#TwoForTuesday: Bert Kalmar and Harry Ruby

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Bert Kalmar had been a vaudeville performer whose career as a dancer was cut short by a knee injury, after which he turned to writing songs full-time. Harry Ruby, who had worked for Kalmar as a song plugger, got Kalmar a songwriting job at the Tin Pan Alley firm of Waterson, Berlin, and Snyder. After working with several partners, Ruby felt a compatibility with Kalmar, and by 1920 they were writing songs and comedy scripts for Broadway and Hollywood, a partnership that lasted until Kalmar’s death in 1947. The 1950 movie Three Little Words, starring Fred Astaire as Kalmar and Red Skelton as Ruby, is based on their lives and careers.

Our first song is “Three Little Words,” written for the 1930 movie Check and Double Check, starring Charles Correll and Freeman Gosden as Amos ‘n’ Andy. The script for the film was also written by Kalmar and Ruby, assisted by J. Walter Ruben. Lack of political correctness 85 years later notwithstanding, this film introduced Duke Ellington to the world beyond Harlem. Here’s Duke with his Cotton Club Band, with vocals by The Rhythm Boys (Bing Crosby, Harry Barris, and Al Rinker).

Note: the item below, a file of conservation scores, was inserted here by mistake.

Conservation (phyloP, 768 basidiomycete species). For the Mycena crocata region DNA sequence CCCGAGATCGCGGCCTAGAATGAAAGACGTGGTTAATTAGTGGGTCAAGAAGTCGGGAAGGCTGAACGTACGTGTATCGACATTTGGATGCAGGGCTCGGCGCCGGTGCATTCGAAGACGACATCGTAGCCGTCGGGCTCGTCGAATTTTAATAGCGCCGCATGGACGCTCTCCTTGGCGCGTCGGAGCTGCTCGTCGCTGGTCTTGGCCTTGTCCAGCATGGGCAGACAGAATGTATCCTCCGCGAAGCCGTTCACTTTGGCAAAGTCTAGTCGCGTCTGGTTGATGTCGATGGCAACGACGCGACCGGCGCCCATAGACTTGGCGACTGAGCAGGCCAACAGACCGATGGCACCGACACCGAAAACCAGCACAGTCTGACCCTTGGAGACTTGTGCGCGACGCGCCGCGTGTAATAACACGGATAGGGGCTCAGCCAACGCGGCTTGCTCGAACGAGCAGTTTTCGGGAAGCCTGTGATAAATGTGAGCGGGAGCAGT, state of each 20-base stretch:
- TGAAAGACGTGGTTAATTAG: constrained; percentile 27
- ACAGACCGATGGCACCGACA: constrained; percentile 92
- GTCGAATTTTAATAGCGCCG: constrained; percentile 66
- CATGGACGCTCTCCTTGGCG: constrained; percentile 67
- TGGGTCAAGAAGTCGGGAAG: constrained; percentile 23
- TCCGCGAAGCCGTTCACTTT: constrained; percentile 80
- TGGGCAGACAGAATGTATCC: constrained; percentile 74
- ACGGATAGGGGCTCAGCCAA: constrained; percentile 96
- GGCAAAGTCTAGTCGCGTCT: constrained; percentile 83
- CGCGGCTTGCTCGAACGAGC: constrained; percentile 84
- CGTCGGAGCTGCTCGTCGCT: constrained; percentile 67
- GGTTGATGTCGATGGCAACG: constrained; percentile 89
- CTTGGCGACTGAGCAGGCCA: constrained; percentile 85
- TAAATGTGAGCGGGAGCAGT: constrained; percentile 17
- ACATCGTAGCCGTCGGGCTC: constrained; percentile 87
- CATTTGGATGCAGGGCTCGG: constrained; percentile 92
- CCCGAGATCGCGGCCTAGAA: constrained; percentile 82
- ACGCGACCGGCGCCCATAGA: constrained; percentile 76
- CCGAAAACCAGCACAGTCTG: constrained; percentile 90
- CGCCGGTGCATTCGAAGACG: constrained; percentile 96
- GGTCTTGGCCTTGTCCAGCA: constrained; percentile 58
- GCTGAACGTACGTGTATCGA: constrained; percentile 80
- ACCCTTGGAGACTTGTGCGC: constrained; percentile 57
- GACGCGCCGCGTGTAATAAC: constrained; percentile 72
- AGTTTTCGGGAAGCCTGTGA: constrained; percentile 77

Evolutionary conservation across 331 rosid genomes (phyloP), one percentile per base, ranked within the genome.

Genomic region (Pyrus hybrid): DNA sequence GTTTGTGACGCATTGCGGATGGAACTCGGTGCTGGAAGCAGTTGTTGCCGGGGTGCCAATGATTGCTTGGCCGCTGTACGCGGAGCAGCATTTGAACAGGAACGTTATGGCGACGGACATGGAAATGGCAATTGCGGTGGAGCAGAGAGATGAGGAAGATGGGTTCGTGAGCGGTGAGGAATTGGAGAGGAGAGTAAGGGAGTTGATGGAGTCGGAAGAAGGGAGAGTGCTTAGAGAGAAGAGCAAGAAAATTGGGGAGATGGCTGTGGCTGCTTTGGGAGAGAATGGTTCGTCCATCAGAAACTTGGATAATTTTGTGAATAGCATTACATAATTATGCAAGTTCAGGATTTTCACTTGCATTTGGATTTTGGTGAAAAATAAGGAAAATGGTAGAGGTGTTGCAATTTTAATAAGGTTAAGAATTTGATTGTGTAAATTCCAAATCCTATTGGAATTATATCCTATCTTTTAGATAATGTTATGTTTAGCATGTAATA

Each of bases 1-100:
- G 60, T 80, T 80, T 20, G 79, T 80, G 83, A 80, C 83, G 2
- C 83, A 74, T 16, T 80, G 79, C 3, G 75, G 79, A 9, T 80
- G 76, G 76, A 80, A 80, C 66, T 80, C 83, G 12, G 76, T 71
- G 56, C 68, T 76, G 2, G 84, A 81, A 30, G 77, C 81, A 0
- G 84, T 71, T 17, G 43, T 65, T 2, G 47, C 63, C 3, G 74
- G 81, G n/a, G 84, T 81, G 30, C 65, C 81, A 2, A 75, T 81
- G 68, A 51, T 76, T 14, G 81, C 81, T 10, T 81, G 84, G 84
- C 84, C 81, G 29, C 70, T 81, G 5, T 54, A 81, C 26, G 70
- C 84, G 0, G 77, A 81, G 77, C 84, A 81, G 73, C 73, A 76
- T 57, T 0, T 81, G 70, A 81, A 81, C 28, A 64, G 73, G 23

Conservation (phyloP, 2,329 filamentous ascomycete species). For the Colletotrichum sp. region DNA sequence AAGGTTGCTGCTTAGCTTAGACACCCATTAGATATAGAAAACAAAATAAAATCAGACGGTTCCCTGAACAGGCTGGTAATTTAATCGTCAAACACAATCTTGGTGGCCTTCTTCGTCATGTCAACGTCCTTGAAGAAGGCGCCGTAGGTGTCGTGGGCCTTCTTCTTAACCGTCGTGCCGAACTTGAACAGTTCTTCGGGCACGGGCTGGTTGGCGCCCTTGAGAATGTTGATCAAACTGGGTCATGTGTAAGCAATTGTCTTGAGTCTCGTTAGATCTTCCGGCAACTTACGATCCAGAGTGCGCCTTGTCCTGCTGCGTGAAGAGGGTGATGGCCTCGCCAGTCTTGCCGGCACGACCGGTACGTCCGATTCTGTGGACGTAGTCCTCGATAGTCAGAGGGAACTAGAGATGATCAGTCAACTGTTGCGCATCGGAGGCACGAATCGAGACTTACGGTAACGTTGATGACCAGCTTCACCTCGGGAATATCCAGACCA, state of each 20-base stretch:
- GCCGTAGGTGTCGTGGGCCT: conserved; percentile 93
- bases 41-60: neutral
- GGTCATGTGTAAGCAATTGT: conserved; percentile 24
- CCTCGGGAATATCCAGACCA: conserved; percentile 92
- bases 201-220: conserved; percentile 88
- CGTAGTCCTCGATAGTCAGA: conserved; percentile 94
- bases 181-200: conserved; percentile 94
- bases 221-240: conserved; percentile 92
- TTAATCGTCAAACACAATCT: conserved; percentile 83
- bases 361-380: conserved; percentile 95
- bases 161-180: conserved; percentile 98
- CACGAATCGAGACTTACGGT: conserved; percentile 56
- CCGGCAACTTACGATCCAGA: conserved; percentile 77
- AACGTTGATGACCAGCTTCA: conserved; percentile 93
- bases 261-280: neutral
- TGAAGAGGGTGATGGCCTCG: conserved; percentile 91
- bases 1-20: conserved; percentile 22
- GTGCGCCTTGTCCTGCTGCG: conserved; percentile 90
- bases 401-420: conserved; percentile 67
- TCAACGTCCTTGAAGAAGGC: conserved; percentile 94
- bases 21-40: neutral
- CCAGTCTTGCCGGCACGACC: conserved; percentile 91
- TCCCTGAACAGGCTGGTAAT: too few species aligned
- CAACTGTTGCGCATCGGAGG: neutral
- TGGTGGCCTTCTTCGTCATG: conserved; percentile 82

Our second song is “Just Wait ’til I Get Through With It,” from the 1933 movie Duck Soup, starring the Marx Brothers and Margaret Dumont. Kalmar and Ruby wrote the script as well as several musical numbers.

Bert Kalmar and Harry Ruby, your Two for Tuesday, October 27, 2015.

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Author: John Holton

I'm a writer and blogger who writes and blogs about things that interest me.

5 thoughts on “#TwoForTuesday: Bert Kalmar and Harry Ruby”

  1. I’ve seen Three Little Words but as is typical with many of the films I’ve watched I don’t recall much of it. I would imagine as is usually the case with those wonderful old bio-pics that great liberties were taken with the story and it resembles reality in only a remote sense. Still it’s a great genre of film making that we don’t see done in the same way these days.

    Now I’m hoping they show this film again on TCM at a convenient time for me to watch. Vaudeville was a wonderful era.

    Arlee Bird
    A to Z Challenge Co-host
    Wrote By Rote

    Like

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